See Lebanon county records Book G, Vol. 1, p. 430. On April 3, 1839, this water right was conveyed by Christian Kreider for one dollar to his son Daniel. This spring, still walled up, still supplies the buildings directly south of it with water, and we understand also the farm to the west.


Michael and Anna Stover Kreider had 5 children:

Michael, the Settler, on Nov. 9, 1811, conveyed the western part of his plantation to his son Christian. This western tract consisted of 170 acres and 14 perches. It now includes the Rev. Christian Kreider farm and southern part of the Kettering farm. The eastern part of the plantation, the homestead, Michael conveyed to his son Tobias. We shall see that Michael had in North Annville township, also provided a farm for his son John. The daughter Anna, who married John Bachman, of his neighborhood of Fontana, had no need of being provided for by her father. For the history of John Bachman see The Report of August, 1918. The Moyers were also a well-to-do family, and no doubt the daughter who married Benjamin Moyer had ample care.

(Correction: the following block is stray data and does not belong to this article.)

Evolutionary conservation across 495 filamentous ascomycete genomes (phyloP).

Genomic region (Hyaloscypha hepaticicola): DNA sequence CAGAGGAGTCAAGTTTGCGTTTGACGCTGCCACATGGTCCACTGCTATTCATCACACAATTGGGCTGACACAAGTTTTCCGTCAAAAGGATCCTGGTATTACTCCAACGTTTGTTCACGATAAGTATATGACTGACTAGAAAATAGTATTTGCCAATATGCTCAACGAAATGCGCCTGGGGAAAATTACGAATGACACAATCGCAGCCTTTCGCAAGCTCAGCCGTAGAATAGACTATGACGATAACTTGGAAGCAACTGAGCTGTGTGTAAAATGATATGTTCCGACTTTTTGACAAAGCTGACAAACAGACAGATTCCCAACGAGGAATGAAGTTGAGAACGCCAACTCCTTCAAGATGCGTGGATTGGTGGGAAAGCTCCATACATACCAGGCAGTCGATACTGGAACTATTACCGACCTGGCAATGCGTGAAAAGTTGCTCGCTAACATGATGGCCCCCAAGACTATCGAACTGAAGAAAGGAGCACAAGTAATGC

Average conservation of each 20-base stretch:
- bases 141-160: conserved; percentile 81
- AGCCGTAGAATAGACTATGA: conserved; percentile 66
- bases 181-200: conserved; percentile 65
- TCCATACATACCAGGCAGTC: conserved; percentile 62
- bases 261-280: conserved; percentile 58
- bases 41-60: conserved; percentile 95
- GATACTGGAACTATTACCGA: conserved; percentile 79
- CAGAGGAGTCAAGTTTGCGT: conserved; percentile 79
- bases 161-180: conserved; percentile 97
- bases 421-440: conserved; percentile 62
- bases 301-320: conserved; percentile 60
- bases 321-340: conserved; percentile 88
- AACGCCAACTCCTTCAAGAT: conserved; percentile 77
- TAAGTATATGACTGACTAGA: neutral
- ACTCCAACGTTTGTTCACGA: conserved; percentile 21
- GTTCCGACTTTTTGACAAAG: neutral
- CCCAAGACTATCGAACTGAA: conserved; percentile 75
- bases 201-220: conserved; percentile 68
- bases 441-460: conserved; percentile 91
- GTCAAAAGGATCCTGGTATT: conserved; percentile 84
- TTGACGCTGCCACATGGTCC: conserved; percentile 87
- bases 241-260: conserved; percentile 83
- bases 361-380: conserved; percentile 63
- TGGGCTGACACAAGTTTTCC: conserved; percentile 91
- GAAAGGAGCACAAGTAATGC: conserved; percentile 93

John the oldest son of Michael, who settled on the land of his father at Fairland, married Anna Troxel. This was by no means the only marriage between Kreider's and Troxels, and because of this we are inclined to regard the Troxels as Mennonites. Our list of warrantees does not stamp the Troxels as specially heavy land owners, but they bought land from persons already having Patent Deeds. John Troxell received a warrant for 50 acres of land in Lebanon township, April 11, 1768; and Abraham Troxall received a warrant for 30 acres in the same township, Jan. 31, 1774. Among the non-associates of Lebanon township in 1777 are Abraham Traexel and Mickel Traexel.